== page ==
Saturday, November 5, 2011

Of Crows and Rain

by Tracy Wharton
photo by Moira Ashleigh
I was invited to write something for this blog back in May and I thought what could I possibly have to say that would have meaning enough for my community to spend the time to read? What of my life carries an important meaning that should be shared? What lesson would I pass on?

As I stood in the medical tent at the Occupy Detroit rally, putting together health kits, listening to a squawking murder of crows complain about the rain, I finally got it. What my friend Chris Lafond calls the “universal clue-by-four” (you know, that piece of wood that slaps you upside the head when you just aren’t seeing the obvious).


Now, to be clear, I’ve never been part of Crow clan. I’ve been many things at Twilight Covening: Sphinx, Panda, Butterfly, Tiger, even aspired to the as-yet-mythical House cat clan, but I’ve never been a Crow. For those who haven’t had the experience of Twilight Covening yet, the long weekend is arranged around small group study and activity and each clan, animal themed, takes on a different intensive topic. The Crow clan is about service to community. The Crows hold space for us while we journey and make sure that there is space for us to return to from our travels, both in and out of the world. They enact spirituality through holding the community strong and safe.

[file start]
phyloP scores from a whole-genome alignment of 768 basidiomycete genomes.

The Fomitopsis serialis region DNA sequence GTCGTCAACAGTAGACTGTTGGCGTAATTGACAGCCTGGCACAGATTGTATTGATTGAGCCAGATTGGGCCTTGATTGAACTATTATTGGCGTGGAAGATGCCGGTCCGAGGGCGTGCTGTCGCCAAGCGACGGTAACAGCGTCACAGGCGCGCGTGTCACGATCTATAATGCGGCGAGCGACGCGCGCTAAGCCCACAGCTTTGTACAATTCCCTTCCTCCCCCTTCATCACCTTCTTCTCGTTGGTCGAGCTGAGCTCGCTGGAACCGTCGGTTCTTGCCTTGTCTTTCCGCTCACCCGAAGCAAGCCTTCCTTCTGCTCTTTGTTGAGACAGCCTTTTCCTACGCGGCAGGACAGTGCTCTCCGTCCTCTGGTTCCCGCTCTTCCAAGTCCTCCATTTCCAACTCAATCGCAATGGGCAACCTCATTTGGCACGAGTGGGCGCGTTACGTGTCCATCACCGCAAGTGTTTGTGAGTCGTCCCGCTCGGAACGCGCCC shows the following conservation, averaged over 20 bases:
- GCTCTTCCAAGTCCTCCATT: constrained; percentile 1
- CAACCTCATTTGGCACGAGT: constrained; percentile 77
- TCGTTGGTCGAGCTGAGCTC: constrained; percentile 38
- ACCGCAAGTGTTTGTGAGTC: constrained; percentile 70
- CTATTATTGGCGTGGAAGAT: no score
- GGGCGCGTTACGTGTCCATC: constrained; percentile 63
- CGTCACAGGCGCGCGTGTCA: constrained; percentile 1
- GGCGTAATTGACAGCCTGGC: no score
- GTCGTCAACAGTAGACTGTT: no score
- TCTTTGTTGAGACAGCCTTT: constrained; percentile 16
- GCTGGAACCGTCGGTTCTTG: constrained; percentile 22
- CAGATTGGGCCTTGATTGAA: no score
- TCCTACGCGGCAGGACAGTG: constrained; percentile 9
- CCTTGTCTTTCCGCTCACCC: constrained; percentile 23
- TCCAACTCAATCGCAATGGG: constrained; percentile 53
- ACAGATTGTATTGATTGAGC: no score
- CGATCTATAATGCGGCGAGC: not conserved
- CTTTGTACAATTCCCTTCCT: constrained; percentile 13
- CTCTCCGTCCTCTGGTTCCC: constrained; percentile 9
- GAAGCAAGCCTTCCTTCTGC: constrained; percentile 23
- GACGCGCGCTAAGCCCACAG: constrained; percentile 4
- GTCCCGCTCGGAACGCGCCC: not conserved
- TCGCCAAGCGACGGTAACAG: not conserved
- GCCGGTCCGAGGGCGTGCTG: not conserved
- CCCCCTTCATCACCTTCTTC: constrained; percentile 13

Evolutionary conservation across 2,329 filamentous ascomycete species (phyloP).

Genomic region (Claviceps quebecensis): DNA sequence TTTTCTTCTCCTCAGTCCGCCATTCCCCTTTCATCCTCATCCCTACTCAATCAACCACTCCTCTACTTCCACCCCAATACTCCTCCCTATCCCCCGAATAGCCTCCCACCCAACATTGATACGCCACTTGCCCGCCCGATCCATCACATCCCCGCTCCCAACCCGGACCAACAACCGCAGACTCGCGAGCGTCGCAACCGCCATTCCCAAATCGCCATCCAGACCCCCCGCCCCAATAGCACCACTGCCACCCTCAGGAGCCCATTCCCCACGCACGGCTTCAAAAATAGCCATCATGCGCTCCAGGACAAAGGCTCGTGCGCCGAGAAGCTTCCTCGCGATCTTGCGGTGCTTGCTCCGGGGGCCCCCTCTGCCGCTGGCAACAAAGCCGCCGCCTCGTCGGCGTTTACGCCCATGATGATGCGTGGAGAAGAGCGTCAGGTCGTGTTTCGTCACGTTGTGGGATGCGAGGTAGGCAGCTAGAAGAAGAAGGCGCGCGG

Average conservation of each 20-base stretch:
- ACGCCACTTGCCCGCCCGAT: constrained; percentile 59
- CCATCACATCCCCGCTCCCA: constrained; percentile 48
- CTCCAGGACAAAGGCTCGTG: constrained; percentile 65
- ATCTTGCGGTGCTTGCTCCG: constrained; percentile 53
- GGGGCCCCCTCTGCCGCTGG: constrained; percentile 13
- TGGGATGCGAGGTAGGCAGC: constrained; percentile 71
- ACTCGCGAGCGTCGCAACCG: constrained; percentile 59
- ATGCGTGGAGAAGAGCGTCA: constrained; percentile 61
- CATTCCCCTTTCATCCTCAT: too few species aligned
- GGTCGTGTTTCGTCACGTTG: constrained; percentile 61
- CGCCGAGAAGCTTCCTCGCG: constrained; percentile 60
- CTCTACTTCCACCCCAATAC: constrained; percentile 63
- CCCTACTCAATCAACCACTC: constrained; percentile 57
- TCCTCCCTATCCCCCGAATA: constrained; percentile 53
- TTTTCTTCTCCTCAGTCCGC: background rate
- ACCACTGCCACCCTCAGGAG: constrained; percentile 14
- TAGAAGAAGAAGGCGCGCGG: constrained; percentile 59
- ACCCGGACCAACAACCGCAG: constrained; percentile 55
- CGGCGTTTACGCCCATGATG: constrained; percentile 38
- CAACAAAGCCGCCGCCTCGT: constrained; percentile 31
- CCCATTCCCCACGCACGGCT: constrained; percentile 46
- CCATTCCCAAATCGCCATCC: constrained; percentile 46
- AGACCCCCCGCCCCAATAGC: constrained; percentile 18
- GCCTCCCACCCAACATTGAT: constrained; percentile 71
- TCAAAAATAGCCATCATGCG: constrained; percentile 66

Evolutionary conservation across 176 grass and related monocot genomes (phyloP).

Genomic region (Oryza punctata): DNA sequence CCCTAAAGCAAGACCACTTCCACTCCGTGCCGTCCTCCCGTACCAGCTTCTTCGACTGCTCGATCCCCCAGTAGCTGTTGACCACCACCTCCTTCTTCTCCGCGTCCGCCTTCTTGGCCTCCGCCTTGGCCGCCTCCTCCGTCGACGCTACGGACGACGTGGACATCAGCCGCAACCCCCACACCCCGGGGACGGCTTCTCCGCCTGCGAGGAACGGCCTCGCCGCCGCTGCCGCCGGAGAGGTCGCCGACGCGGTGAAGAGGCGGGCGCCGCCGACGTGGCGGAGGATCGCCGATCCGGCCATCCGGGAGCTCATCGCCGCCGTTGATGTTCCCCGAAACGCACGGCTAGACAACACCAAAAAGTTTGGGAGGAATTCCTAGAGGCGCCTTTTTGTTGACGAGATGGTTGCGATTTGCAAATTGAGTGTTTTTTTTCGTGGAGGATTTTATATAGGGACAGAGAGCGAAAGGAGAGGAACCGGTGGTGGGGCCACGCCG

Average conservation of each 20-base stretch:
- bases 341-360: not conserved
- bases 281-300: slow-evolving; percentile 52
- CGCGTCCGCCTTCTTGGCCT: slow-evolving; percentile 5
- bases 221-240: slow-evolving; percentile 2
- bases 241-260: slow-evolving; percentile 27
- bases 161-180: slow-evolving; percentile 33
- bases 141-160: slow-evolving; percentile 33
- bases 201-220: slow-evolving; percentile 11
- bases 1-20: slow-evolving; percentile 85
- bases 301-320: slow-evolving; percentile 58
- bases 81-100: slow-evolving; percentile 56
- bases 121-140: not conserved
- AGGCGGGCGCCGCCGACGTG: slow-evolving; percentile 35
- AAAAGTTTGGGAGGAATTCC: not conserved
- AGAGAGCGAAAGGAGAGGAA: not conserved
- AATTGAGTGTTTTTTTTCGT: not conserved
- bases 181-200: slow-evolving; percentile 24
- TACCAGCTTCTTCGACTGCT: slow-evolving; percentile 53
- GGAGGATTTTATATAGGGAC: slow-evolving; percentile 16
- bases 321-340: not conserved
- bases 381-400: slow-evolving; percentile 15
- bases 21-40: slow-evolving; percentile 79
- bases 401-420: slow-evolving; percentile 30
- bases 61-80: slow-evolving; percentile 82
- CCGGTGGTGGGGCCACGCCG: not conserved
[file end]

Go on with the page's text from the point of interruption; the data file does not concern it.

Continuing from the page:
To those of us who attend the activities of the Crow clan are mostly out-of-sight and we generally have no idea what they are doing most of the time. But they are there, doing what needs doing. This is what suddenly struck me.

There are many in our community who are great and wise voices in the world. There are a number of us who bring artistic beauty into the world, or stand and advocate and build bridges in a world too often fractured by artificial lines in the sand. There are those of us who teach and build the skills of others so that we may grow our communities, both in our home places and in our tribe. But there are just as many of us who simply live our lives, going about the place and doing what needs doing, usually without any attention or fanfare and generally out of sight and not thought of by almost everyone who isn’t directly involved.